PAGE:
And I listened a lot for feeling. When feeling is authentic and rooted naturally in the story being told, it connects with the audience in a way that reproduces the world of the speaker. At their best, preachers re-enchant the world with their stories, reconnecting truth and beauty. Such moments are sacramental: a visible and invisible world meet, and the veil is lifted. Suddenly the Word is not only proclaimed but also performed. Schmit writes, “In literal terms, the word performance means to bring a message through (per) a form. It is a tool for expression, not a means of drawing attention to the performer. Our suspicions of performance are based on a caricature of the real thing, a performance pathology.

“Ultimately, if the preacher’s words are to become the Word of life, they must be presented in a way that creates a world for listeners to inhabit. [This is more than] delivery. . . . To truly understand performance requires a theological understanding of human responsibility in the equation of incarnation.”5

The preacher must “create a world for listeners to inhabit,” and this requires incarnation: the embodiment of the Word. We are created as whole beings: flesh and intellect and affections. Performance requires that the whole person appears for the congregation, but not to draw attention to self—rather, at the service of the Word. Embodied emotion is critical: we know we are meeting the whole person when they present themselves to us emotionally.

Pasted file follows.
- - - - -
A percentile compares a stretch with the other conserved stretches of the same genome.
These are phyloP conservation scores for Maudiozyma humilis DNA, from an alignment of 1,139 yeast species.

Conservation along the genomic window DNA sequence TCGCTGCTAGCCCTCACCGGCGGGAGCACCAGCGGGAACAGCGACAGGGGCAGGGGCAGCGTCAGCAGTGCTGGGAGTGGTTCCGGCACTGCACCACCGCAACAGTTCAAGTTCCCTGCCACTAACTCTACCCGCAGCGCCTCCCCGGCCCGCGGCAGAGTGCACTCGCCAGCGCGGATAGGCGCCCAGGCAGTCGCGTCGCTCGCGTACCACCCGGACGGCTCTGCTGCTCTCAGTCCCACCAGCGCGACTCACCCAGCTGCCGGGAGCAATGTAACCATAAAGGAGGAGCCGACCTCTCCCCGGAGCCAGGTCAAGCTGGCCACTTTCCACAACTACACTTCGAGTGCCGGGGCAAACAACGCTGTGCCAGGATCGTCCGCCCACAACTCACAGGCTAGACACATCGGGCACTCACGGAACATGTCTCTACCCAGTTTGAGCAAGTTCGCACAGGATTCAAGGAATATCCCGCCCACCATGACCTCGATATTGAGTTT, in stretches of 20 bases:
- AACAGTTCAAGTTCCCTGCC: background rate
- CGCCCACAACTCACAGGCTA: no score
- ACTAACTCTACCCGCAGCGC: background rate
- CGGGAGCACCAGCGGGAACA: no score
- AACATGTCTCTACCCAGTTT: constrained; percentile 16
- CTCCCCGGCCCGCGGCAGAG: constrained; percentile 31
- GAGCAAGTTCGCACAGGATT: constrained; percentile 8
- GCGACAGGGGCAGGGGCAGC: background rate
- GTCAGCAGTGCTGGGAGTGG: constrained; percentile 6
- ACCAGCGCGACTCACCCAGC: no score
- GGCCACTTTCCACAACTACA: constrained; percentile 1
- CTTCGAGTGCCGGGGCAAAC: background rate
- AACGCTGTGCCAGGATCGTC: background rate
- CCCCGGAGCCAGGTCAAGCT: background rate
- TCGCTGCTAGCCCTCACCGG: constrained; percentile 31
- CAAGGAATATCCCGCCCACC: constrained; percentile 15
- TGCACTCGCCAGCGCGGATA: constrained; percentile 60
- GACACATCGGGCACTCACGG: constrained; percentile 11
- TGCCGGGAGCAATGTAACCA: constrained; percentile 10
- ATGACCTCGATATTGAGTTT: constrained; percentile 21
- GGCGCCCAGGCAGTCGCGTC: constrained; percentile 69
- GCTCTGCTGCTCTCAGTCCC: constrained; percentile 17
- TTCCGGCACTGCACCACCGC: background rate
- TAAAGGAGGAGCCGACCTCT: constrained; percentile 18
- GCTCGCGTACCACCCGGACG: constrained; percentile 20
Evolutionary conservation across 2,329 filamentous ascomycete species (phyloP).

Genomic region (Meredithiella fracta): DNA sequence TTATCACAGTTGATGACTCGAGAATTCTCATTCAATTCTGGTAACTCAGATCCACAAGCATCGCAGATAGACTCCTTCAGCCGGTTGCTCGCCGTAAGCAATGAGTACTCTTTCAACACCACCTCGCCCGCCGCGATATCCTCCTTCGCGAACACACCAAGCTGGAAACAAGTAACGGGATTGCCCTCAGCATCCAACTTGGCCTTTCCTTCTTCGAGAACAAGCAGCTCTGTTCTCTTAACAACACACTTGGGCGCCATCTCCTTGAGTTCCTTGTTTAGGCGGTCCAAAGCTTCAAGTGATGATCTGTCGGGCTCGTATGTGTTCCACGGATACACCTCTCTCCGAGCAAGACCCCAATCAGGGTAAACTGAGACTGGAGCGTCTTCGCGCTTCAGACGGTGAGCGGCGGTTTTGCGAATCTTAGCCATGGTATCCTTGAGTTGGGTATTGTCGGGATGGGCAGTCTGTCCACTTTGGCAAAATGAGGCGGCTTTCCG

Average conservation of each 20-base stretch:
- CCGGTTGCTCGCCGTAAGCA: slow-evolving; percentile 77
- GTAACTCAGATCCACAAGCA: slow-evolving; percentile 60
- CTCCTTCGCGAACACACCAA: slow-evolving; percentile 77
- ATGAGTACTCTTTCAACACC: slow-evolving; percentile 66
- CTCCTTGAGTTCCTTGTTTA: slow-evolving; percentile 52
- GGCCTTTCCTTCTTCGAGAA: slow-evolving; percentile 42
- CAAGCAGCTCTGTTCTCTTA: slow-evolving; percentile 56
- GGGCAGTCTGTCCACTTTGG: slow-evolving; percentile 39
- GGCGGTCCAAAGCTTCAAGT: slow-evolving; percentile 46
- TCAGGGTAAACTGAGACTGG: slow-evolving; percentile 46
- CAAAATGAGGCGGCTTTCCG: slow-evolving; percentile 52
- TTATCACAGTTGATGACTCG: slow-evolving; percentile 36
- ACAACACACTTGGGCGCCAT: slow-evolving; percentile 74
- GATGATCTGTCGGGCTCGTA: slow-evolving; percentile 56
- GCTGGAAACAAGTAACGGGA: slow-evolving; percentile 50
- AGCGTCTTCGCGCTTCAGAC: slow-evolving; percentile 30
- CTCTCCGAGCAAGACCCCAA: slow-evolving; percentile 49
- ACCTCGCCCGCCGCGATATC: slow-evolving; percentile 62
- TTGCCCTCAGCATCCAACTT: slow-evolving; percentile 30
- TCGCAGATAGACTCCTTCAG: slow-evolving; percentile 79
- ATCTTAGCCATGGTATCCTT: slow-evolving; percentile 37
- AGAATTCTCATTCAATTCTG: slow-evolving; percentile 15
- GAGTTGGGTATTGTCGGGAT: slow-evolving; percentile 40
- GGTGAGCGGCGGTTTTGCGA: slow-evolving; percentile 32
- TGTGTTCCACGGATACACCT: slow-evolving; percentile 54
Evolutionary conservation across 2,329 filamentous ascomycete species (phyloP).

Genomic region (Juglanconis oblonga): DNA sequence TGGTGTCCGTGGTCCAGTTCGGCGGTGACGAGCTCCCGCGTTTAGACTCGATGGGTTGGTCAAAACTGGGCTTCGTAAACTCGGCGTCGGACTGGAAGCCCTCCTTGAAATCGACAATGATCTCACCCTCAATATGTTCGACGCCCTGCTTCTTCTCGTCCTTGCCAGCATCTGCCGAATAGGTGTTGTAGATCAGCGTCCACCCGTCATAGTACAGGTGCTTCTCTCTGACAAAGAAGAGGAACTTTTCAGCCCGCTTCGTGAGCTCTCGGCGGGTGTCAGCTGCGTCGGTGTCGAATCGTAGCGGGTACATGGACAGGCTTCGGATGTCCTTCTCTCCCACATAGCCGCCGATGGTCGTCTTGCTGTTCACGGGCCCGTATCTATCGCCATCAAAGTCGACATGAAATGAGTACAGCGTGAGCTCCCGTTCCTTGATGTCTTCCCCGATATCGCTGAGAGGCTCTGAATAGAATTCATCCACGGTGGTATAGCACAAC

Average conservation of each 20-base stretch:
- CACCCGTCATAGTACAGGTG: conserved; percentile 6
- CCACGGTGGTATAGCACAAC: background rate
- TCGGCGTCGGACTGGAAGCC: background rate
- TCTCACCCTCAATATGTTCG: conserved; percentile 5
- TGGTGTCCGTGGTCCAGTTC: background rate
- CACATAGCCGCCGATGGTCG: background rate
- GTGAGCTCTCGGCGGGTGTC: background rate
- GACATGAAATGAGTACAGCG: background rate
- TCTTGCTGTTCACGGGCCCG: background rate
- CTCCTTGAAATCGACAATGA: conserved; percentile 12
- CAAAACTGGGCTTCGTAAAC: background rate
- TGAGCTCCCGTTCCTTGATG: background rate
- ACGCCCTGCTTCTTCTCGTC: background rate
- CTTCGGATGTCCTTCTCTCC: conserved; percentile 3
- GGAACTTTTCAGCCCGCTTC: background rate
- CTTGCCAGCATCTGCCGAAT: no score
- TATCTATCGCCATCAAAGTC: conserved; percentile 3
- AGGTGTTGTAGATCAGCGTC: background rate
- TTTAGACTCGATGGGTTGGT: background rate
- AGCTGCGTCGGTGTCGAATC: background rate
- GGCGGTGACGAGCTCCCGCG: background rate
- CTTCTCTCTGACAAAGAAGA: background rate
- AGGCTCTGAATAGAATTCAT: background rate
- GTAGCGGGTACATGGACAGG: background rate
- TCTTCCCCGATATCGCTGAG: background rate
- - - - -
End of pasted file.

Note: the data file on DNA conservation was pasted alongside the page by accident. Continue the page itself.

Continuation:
Two of the most critical components of feeling in speech are pace and emphasis. Excessive speed makes emphasis difficult, damaging the integrity of the message and rendering embodiment impossible. Though such skills can be learned, yet that still is not the whole picture. The role of the Holy Spirit remains mysterious to me. Although we can invoke the Spirit, His work is His own. And like the wind, we do not know where He is going, yet we long to see the effect: the presence of the Spirit as Guide, hovering over the congregation, directing the preacher, sovereignly witnessing to the Word.


Proclamation and performance belong together, much like Word and Spirit. The preacher’s real platform is their own person and the life they have lived. The art of preaching requires embodiment, transforming words to life, storying the world so that others can enter in. The final goal is complex and even beyond our power: that our listeners might behold the beauty of God and His world and be changed. Let the beauty we love be what we do!

Today, like every other day, we wake up empty

and frightened. Don’t open the door to the study

and begin reading. Take down a musical instrument.

Let the beauty we love be what we do.

There are hundreds of ways to kneel and kiss the ground.6

  1. Clayton Schmit, “Preaching Is Real Performance Art,” Christianity Today, May 23, 2011, https://www.christianitytoday.com/pastors/2011/spring/preachingperformance.html.
  2. Walter J. Ong, Orality and Literacy: The Technologizing of the Word (London, UK: Routledge, 1982), 11.
  3. James K. A. Smith, “Attention to Craft: Towards Being a ‘Writer,’ ” fors clavigera (blog), March 16, 2011, http://forsclavigera.blogspot.com/2011/03/.
  4. Anne Lamott, Bird by Bird: Some Instructions on Writing and Life (New York, NY: Anchor, 1995), 237.
  5. Schmit, “Preaching.”
  6. Rumi: The Book of Love, trans. Coleman Barks (San Francisco, CA: HarperSanFrancisco, 2003), 123.

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Len Hjalmarson, DMin, is an adjunct professor at Tyndale Seminary, Toronto, Ontario, Canada.

September 2021